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FILE PHOTO: Steam comes out of the chimneys of the Ilva steel plant in Taranto, Italy, November 11, 2019. REUTERS/Ciro De Luca/File Photo
Report

The challenge of decarbonizing heavy industry

EXECUTIVE SUMMARY

Heavy industry makes products that are central to our modern way of life but is also responsible for nearly 40% of global carbon dioxide (CO₂) emissions. Steel, cement, and chemicals are the top three emitting industries and are among the most difficult to decarbonize, owing to technical factors like the need for very high heat and process emissions of carbon dioxide, and economic factors including low profit margins, capital intensity, long asset life, and trade exposure.

Steelmaking uses coal both as a source of heat and as part of the chemical process of converting iron ore to elemental iron. Both of these uses produce carbon dioxide. Eliminating CO₂ emissions from steelmaking requires a change in process. Using hydrogen as the heat source and the chemical reducing agent can eliminate CO₂ emissions, or carbon capture can remove them. Steel can also be recycled without CO₂ emissions, but demand for steel is too large to be met with recycled steel alone.

Cement production also releases CO₂ as part of the chemical process, in this case when limestone is heated to very high temperature to produce calcium oxide “clinker,” the cement’s primary component. Other substances can be mixed with clinker while still maintaining cement quality, but the primary method of decarbonizing the sector is to capture the CO₂ and store or find a use for it.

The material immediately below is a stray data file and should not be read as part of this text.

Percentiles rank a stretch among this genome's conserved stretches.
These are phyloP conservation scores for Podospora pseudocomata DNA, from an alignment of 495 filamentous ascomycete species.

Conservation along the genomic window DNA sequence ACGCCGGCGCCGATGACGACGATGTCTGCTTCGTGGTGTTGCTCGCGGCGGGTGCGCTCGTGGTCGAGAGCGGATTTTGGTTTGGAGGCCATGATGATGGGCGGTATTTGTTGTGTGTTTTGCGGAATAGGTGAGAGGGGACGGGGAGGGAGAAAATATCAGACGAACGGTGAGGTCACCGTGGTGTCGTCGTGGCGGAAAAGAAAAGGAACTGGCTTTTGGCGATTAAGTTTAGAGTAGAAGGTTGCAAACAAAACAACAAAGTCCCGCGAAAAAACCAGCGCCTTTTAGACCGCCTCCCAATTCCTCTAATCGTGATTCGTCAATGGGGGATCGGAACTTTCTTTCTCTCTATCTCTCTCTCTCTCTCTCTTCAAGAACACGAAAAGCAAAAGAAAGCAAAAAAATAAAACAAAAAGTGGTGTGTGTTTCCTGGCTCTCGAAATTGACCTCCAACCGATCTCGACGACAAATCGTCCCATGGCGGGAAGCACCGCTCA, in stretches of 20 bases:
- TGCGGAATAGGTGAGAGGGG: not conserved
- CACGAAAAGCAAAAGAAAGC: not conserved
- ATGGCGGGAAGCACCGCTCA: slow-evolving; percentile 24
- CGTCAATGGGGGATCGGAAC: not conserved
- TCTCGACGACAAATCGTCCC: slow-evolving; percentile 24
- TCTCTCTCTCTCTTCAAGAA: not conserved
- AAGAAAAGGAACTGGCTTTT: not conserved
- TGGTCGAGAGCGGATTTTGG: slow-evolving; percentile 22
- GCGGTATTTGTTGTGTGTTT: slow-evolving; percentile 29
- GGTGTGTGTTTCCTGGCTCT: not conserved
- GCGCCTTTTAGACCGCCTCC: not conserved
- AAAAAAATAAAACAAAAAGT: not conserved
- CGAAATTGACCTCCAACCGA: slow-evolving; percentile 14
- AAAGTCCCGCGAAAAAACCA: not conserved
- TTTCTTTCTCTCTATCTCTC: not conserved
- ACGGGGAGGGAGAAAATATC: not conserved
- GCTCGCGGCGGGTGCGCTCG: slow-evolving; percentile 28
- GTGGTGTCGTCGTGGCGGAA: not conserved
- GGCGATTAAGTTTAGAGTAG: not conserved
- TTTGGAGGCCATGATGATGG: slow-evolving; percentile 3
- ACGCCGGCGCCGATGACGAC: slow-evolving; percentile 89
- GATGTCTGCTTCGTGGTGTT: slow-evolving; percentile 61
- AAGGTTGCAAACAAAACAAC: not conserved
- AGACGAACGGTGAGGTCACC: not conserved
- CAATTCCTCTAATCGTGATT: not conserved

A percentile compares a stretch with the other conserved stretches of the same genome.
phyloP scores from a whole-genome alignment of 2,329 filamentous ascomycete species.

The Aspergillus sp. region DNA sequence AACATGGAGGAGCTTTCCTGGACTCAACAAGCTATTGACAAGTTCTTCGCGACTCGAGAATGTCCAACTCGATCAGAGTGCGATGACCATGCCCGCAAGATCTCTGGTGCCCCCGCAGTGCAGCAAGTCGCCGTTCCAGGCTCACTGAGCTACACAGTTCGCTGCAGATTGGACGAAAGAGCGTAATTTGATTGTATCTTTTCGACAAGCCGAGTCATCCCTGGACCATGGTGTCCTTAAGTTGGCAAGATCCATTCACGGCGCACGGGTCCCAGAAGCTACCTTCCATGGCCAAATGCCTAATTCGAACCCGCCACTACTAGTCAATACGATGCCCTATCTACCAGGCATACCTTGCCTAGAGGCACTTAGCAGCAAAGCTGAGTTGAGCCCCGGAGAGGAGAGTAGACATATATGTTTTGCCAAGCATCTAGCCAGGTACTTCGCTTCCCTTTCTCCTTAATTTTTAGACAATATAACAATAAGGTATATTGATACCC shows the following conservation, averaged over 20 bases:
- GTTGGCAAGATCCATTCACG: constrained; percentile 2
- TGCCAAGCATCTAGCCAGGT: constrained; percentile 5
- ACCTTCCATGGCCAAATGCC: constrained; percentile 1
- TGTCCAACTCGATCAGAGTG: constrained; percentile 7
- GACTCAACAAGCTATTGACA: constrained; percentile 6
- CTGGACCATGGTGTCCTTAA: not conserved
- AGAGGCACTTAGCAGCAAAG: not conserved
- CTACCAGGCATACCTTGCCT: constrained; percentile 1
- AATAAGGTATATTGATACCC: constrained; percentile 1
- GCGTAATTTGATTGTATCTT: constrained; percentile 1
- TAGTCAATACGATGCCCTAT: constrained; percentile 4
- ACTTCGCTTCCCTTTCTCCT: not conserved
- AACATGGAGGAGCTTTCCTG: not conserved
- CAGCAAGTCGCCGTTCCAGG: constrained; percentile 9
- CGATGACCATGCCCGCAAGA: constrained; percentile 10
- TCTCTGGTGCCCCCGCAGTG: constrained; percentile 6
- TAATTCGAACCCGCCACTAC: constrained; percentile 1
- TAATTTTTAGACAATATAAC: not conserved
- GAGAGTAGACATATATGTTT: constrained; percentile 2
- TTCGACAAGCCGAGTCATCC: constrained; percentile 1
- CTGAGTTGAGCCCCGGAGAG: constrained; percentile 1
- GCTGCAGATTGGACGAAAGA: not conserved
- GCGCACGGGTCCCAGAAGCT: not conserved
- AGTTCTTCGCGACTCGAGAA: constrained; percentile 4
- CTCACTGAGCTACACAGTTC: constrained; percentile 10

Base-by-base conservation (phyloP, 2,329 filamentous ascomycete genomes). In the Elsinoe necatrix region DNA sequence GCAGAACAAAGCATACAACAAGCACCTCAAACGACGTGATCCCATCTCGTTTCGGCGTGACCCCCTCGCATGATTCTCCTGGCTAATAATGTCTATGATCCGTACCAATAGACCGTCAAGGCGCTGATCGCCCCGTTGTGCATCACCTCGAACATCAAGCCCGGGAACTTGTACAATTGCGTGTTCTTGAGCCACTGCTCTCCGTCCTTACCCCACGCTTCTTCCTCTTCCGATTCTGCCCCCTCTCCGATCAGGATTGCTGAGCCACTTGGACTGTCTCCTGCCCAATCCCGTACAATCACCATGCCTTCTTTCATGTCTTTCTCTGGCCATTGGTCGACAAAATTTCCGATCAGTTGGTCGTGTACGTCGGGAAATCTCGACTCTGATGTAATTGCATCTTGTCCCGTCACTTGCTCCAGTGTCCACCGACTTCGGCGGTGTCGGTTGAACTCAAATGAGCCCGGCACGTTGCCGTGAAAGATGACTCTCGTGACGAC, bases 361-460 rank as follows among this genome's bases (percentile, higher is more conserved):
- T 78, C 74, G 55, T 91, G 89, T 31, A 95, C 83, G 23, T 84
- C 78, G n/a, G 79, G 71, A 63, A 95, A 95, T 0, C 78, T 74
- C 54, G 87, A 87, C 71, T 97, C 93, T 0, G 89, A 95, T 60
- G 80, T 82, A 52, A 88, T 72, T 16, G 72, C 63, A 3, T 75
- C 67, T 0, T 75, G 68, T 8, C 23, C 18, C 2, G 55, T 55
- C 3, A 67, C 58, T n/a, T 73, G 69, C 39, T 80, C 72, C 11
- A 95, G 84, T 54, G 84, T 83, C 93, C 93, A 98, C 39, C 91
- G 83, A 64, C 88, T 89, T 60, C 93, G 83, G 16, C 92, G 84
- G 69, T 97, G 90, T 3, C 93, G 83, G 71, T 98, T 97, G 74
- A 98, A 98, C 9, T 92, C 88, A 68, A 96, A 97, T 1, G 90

The chemical industry is different from the other two, encompassing many thousands of processes and products. However, more than 90% of “organic,” or carbon-containing, chemicals are derived from just a few building blocks, which are produced in large quantities and traded internationally. The chemical industry is also unique in that it uses coal, oil, and natural gas as feedstocks that are transformed into final products, not just sources of energy. Fossil fuels will likely still be feedstocks in a zero-carbon world, with process electrification and zero-carbon hydrogen as methods of removing CO₂ emissions. Ammonia is crucial for fertilizer and although it does not contain carbon, hydrogen needed for its production is today made from natural gas, with carbon dioxide as a by-product.

These industries and others share technical challenges in common, including process emissions of carbon dioxide, the need for high heat, and use or potential use of hydrogen. A number of technical solutions can be shared across the sectors as well, which are interrelated and synergistic in some cases. Carbon dioxide capture and utilization or storage (CCUS) is an option for emissions that cannot be eliminated or where elimination is prohibitively expensive.

Despite their emissions and energy intensity, the steel, cement, and chemical industries are with us to stay. Much of the infrastructure needed to build a low-carbon economy will be made of steel and cement. Reductions in single-use plastics could help reduce organic chemical demand, but plastics have useful qualities that are hard to replace, such as their light weight and durability. Policy will be crucial to achieving industrial decarbonization, since it will require large capital investments in low-margin industries, not something that most companies will be able to do on their own. Governments can assist with the investment cost, provide demand pull for low-carbon products, and use trade policy to protect domestic low-carbon industries from cheaper but higher-carbon products from abroad. These policies use different levers to spur action, and industry may need all of them to make such extensive changes.

Acknowledgments:

Jenn Perron provided research support, Ted Reinert and Caroline Klaff edited this paper, and Rachel Slattery provided layout.

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